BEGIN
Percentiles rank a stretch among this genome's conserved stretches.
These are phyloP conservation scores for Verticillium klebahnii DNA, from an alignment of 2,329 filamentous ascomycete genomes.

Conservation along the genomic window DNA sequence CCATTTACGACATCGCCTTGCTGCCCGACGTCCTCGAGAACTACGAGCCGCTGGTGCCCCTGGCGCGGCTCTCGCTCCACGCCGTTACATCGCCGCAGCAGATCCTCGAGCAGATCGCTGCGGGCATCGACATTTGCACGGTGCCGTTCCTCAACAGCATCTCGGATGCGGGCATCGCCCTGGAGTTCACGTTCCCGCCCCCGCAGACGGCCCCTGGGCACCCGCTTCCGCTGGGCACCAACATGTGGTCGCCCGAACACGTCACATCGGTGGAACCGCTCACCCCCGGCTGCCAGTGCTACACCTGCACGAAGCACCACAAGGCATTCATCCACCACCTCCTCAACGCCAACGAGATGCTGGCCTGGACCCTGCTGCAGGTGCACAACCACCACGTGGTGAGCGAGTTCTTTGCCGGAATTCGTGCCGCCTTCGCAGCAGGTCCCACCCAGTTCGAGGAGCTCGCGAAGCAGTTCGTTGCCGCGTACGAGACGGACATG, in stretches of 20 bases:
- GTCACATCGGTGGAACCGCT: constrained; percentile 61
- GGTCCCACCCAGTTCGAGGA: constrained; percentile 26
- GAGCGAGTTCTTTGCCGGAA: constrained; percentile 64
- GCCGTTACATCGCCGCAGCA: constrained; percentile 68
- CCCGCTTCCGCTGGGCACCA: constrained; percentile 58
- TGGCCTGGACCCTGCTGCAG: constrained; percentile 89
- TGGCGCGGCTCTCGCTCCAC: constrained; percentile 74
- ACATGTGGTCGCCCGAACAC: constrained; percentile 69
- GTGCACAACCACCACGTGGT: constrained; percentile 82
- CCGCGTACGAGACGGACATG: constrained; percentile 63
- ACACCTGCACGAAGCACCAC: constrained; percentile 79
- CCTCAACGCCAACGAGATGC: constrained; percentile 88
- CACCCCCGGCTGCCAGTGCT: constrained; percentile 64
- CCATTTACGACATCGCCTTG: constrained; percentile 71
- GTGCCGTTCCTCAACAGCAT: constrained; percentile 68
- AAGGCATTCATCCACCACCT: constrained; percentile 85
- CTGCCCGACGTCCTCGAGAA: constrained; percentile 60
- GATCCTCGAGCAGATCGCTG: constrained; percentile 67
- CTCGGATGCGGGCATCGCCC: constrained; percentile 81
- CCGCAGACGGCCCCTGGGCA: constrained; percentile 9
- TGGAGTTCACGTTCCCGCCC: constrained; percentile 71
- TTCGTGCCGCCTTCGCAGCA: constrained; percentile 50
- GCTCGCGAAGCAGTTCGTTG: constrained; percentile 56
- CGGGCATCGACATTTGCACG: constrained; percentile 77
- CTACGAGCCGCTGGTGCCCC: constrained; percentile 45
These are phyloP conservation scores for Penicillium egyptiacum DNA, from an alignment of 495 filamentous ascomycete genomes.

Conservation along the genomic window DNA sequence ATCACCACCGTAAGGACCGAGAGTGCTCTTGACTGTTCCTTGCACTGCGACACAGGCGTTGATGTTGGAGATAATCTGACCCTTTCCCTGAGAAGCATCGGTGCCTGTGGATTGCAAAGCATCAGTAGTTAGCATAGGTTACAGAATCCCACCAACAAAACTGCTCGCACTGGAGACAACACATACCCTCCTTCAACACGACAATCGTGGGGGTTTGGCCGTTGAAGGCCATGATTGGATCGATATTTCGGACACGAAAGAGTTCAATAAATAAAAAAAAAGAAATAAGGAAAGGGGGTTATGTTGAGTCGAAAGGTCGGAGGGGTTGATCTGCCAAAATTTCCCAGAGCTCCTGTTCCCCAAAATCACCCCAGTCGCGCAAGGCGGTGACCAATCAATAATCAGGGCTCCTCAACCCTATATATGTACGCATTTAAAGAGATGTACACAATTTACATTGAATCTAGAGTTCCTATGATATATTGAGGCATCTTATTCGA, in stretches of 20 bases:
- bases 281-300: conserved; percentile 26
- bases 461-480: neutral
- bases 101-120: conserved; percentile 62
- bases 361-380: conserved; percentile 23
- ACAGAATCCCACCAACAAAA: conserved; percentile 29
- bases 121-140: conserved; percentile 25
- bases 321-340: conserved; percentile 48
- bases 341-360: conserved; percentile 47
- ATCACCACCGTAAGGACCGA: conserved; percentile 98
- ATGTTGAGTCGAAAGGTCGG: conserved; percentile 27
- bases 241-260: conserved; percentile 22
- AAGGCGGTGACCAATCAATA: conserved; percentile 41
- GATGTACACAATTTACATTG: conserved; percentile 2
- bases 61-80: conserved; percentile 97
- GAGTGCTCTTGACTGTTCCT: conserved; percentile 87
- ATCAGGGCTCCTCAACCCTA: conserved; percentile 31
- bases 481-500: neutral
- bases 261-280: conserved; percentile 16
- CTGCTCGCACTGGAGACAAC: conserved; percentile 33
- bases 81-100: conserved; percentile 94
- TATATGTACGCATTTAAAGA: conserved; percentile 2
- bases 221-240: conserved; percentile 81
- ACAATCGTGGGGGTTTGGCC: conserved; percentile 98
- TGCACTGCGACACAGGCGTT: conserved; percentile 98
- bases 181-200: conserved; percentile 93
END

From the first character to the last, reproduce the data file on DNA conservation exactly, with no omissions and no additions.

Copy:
Percentiles rank a stretch among this genome's conserved stretches.
These are phyloP conservation scores for Verticillium klebahnii DNA, from an alignment of 2,329 filamentous ascomycete genomes.

Conservation along the genomic window DNA sequence CCATTTACGACATCGCCTTGCTGCCCGACGTCCTCGAGAACTACGAGCCGCTGGTGCCCCTGGCGCGGCTCTCGCTCCACGCCGTTACATCGCCGCAGCAGATCCTCGAGCAGATCGCTGCGGGCATCGACATTTGCACGGTGCCGTTCCTCAACAGCATCTCGGATGCGGGCATCGCCCTGGAGTTCACGTTCCCGCCCCCGCAGACGGCCCCTGGGCACCCGCTTCCGCTGGGCACCAACATGTGGTCGCCCGAACACGTCACATCGGTGGAACCGCTCACCCCCGGCTGCCAGTGCTACACCTGCACGAAGCACCACAAGGCATTCATCCACCACCTCCTCAACGCCAACGAGATGCTGGCCTGGACCCTGCTGCAGGTGCACAACCACCACGTGGTGAGCGAGTTCTTTGCCGGAATTCGTGCCGCCTTCGCAGCAGGTCCCACCCAGTTCGAGGAGCTCGCGAAGCAGTTCGTTGCCGCGTACGAGACGGACATG, in stretches of 20 bases:
- GTCACATCGGTGGAACCGCT: constrained; percentile 61
- GGTCCCACCCAGTTCGAGGA: constrained; percentile 26
- GAGCGAGTTCTTTGCCGGAA: constrained; percentile 64
- GCCGTTACATCGCCGCAGCA: constrained; percentile 68
- CCCGCTTCCGCTGGGCACCA: constrained; percentile 58
- TGGCCTGGACCCTGCTGCAG: constrained; percentile 89
- TGGCGCGGCTCTCGCTCCAC: constrained; percentile 74
- ACATGTGGTCGCCCGAACAC: constrained; percentile 69
- GTGCACAACCACCACGTGGT: constrained; percentile 82
- CCGCGTACGAGACGGACATG: constrained; percentile 63
- ACACCTGCACGAAGCACCAC: constrained; percentile 79
- CCTCAACGCCAACGAGATGC: constrained; percentile 88
- CACCCCCGGCTGCCAGTGCT: constrained; percentile 64
- CCATTTACGACATCGCCTTG: constrained; percentile 71
- GTGCCGTTCCTCAACAGCAT: constrained; percentile 68
- AAGGCATTCATCCACCACCT: constrained; percentile 85
- CTGCCCGACGTCCTCGAGAA: constrained; percentile 60
- GATCCTCGAGCAGATCGCTG: constrained; percentile 67
- CTCGGATGCGGGCATCGCCC: constrained; percentile 81
- CCGCAGACGGCCCCTGGGCA: constrained; percentile 9
- TGGAGTTCACGTTCCCGCCC: constrained; percentile 71
- TTCGTGCCGCCTTCGCAGCA: constrained; percentile 50
- GCTCGCGAAGCAGTTCGTTG: constrained; percentile 56
- CGGGCATCGACATTTGCACG: constrained; percentile 77
- CTACGAGCCGCTGGTGCCCC: constrained; percentile 45
These are phyloP conservation scores for Penicillium egyptiacum DNA, from an alignment of 495 filamentous ascomycete genomes.

Conservation along the genomic window DNA sequence ATCACCACCGTAAGGACCGAGAGTGCTCTTGACTGTTCCTTGCACTGCGACACAGGCGTTGATGTTGGAGATAATCTGACCCTTTCCCTGAGAAGCATCGGTGCCTGTGGATTGCAAAGCATCAGTAGTTAGCATAGGTTACAGAATCCCACCAACAAAACTGCTCGCACTGGAGACAACACATACCCTCCTTCAACACGACAATCGTGGGGGTTTGGCCGTTGAAGGCCATGATTGGATCGATATTTCGGACACGAAAGAGTTCAATAAATAAAAAAAAAGAAATAAGGAAAGGGGGTTATGTTGAGTCGAAAGGTCGGAGGGGTTGATCTGCCAAAATTTCCCAGAGCTCCTGTTCCCCAAAATCACCCCAGTCGCGCAAGGCGGTGACCAATCAATAATCAGGGCTCCTCAACCCTATATATGTACGCATTTAAAGAGATGTACACAATTTACATTGAATCTAGAGTTCCTATGATATATTGAGGCATCTTATTCGA, in stretches of 20 bases:
- bases 281-300: conserved; percentile 26
- bases 461-480: neutral
- bases 101-120: conserved; percentile 62
- bases 361-380: conserved; percentile 23
- ACAGAATCCCACCAACAAAA: conserved; percentile 29
- bases 121-140: conserved; percentile 25
- bases 321-340: conserved; percentile 48
- bases 341-360: conserved; percentile 47
- ATCACCACCGTAAGGACCGA: conserved; percentile 98
- ATGTTGAGTCGAAAGGTCGG: conserved; percentile 27
- bases 241-260: conserved; percentile 22
- AAGGCGGTGACCAATCAATA: conserved; percentile 41
- GATGTACACAATTTACATTG: conserved; percentile 2
- bases 61-80: conserved; percentile 97
- GAGTGCTCTTGACTGTTCCT: conserved; percentile 87
- ATCAGGGCTCCTCAACCCTA: conserved; percentile 31
- bases 481-500: neutral
- bases 261-280: conserved; percentile 16
- CTGCTCGCACTGGAGACAAC: conserved; percentile 33
- bases 81-100: conserved; percentile 94
- TATATGTACGCATTTAAAGA: conserved; percentile 2
- bases 221-240: conserved; percentile 81
- ACAATCGTGGGGGTTTGGCC: conserved; percentile 98
- TGCACTGCGACACAGGCGTT: conserved; percentile 98
- bases 181-200: conserved; percentile 93